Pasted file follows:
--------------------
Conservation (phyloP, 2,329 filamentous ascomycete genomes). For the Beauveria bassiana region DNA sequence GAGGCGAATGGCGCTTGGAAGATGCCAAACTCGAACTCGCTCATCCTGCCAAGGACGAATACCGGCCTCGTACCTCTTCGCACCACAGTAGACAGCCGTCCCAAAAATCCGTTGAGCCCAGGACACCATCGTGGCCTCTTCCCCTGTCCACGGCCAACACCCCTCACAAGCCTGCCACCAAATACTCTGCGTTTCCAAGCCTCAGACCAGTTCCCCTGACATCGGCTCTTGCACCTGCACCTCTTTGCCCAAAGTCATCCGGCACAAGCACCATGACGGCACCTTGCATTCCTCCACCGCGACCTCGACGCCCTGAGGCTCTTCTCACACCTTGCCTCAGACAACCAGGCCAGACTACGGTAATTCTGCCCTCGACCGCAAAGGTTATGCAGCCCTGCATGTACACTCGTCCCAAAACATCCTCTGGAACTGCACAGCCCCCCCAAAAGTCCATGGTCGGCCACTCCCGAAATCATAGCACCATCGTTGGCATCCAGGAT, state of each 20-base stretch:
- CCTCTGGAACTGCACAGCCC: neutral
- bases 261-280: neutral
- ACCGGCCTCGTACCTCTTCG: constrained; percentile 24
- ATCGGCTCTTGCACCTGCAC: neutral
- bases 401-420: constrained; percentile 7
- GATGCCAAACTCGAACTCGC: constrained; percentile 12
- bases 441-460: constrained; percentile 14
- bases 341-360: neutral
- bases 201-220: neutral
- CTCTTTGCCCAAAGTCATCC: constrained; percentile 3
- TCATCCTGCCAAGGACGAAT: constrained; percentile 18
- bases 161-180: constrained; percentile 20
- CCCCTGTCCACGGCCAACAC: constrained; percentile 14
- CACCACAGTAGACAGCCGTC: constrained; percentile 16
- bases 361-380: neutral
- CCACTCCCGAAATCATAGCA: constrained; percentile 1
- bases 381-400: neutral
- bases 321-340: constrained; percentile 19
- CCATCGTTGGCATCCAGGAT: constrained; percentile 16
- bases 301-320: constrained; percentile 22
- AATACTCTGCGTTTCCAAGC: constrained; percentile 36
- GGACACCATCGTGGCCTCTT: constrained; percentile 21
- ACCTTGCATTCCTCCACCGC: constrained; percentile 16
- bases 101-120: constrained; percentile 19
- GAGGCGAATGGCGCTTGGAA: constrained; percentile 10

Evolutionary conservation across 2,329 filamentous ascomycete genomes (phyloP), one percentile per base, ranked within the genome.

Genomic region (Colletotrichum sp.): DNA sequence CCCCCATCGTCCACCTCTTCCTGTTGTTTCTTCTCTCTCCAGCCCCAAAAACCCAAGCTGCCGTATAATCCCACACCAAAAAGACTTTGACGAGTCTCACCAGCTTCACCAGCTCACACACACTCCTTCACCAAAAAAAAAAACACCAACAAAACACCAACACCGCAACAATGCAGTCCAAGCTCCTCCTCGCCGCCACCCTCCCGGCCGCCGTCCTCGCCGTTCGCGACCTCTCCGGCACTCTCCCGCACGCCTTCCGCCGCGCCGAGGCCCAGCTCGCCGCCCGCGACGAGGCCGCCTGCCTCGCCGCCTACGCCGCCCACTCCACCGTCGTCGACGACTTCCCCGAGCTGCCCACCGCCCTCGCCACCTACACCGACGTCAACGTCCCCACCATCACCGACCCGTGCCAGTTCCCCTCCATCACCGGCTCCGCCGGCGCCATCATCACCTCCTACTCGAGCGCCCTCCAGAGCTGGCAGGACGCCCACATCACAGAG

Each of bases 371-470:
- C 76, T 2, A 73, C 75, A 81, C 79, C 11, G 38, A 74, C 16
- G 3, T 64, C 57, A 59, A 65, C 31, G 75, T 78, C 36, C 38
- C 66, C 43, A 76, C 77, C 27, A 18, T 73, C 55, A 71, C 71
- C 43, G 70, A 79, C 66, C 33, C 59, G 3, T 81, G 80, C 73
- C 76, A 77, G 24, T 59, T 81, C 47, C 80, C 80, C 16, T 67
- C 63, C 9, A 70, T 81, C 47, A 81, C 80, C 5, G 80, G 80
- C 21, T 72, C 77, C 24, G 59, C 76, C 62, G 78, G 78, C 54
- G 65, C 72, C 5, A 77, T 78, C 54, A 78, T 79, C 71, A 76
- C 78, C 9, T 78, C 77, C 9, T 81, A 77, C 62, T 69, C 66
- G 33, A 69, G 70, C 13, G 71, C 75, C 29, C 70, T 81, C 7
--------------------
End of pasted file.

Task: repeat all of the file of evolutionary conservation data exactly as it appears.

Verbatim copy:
Conservation (phyloP, 2,329 filamentous ascomycete genomes). For the Beauveria bassiana region DNA sequence GAGGCGAATGGCGCTTGGAAGATGCCAAACTCGAACTCGCTCATCCTGCCAAGGACGAATACCGGCCTCGTACCTCTTCGCACCACAGTAGACAGCCGTCCCAAAAATCCGTTGAGCCCAGGACACCATCGTGGCCTCTTCCCCTGTCCACGGCCAACACCCCTCACAAGCCTGCCACCAAATACTCTGCGTTTCCAAGCCTCAGACCAGTTCCCCTGACATCGGCTCTTGCACCTGCACCTCTTTGCCCAAAGTCATCCGGCACAAGCACCATGACGGCACCTTGCATTCCTCCACCGCGACCTCGACGCCCTGAGGCTCTTCTCACACCTTGCCTCAGACAACCAGGCCAGACTACGGTAATTCTGCCCTCGACCGCAAAGGTTATGCAGCCCTGCATGTACACTCGTCCCAAAACATCCTCTGGAACTGCACAGCCCCCCCAAAAGTCCATGGTCGGCCACTCCCGAAATCATAGCACCATCGTTGGCATCCAGGAT, state of each 20-base stretch:
- CCTCTGGAACTGCACAGCCC: neutral
- bases 261-280: neutral
- ACCGGCCTCGTACCTCTTCG: constrained; percentile 24
- ATCGGCTCTTGCACCTGCAC: neutral
- bases 401-420: constrained; percentile 7
- GATGCCAAACTCGAACTCGC: constrained; percentile 12
- bases 441-460: constrained; percentile 14
- bases 341-360: neutral
- bases 201-220: neutral
- CTCTTTGCCCAAAGTCATCC: constrained; percentile 3
- TCATCCTGCCAAGGACGAAT: constrained; percentile 18
- bases 161-180: constrained; percentile 20
- CCCCTGTCCACGGCCAACAC: constrained; percentile 14
- CACCACAGTAGACAGCCGTC: constrained; percentile 16
- bases 361-380: neutral
- CCACTCCCGAAATCATAGCA: constrained; percentile 1
- bases 381-400: neutral
- bases 321-340: constrained; percentile 19
- CCATCGTTGGCATCCAGGAT: constrained; percentile 16
- bases 301-320: constrained; percentile 22
- AATACTCTGCGTTTCCAAGC: constrained; percentile 36
- GGACACCATCGTGGCCTCTT: constrained; percentile 21
- ACCTTGCATTCCTCCACCGC: constrained; percentile 16
- bases 101-120: constrained; percentile 19
- GAGGCGAATGGCGCTTGGAA: constrained; percentile 10

Evolutionary conservation across 2,329 filamentous ascomycete genomes (phyloP), one percentile per base, ranked within the genome.

Genomic region (Colletotrichum sp.): DNA sequence CCCCCATCGTCCACCTCTTCCTGTTGTTTCTTCTCTCTCCAGCCCCAAAAACCCAAGCTGCCGTATAATCCCACACCAAAAAGACTTTGACGAGTCTCACCAGCTTCACCAGCTCACACACACTCCTTCACCAAAAAAAAAAACACCAACAAAACACCAACACCGCAACAATGCAGTCCAAGCTCCTCCTCGCCGCCACCCTCCCGGCCGCCGTCCTCGCCGTTCGCGACCTCTCCGGCACTCTCCCGCACGCCTTCCGCCGCGCCGAGGCCCAGCTCGCCGCCCGCGACGAGGCCGCCTGCCTCGCCGCCTACGCCGCCCACTCCACCGTCGTCGACGACTTCCCCGAGCTGCCCACCGCCCTCGCCACCTACACCGACGTCAACGTCCCCACCATCACCGACCCGTGCCAGTTCCCCTCCATCACCGGCTCCGCCGGCGCCATCATCACCTCCTACTCGAGCGCCCTCCAGAGCTGGCAGGACGCCCACATCACAGAG

Each of bases 371-470:
- C 76, T 2, A 73, C 75, A 81, C 79, C 11, G 38, A 74, C 16
- G 3, T 64, C 57, A 59, A 65, C 31, G 75, T 78, C 36, C 38
- C 66, C 43, A 76, C 77, C 27, A 18, T 73, C 55, A 71, C 71
- C 43, G 70, A 79, C 66, C 33, C 59, G 3, T 81, G 80, C 73
- C 76, A 77, G 24, T 59, T 81, C 47, C 80, C 80, C 16, T 67
- C 63, C 9, A 70, T 81, C 47, A 81, C 80, C 5, G 80, G 80
- C 21, T 72, C 77, C 24, G 59, C 76, C 62, G 78, G 78, C 54
- G 65, C 72, C 5, A 77, T 78, C 54, A 78, T 79, C 71, A 76
- C 78, C 9, T 78, C 77, C 9, T 81, A 77, C 62, T 69, C 66
- G 33, A 69, G 70, C 13, G 71, C 75, C 29, C 70, T 81, C 7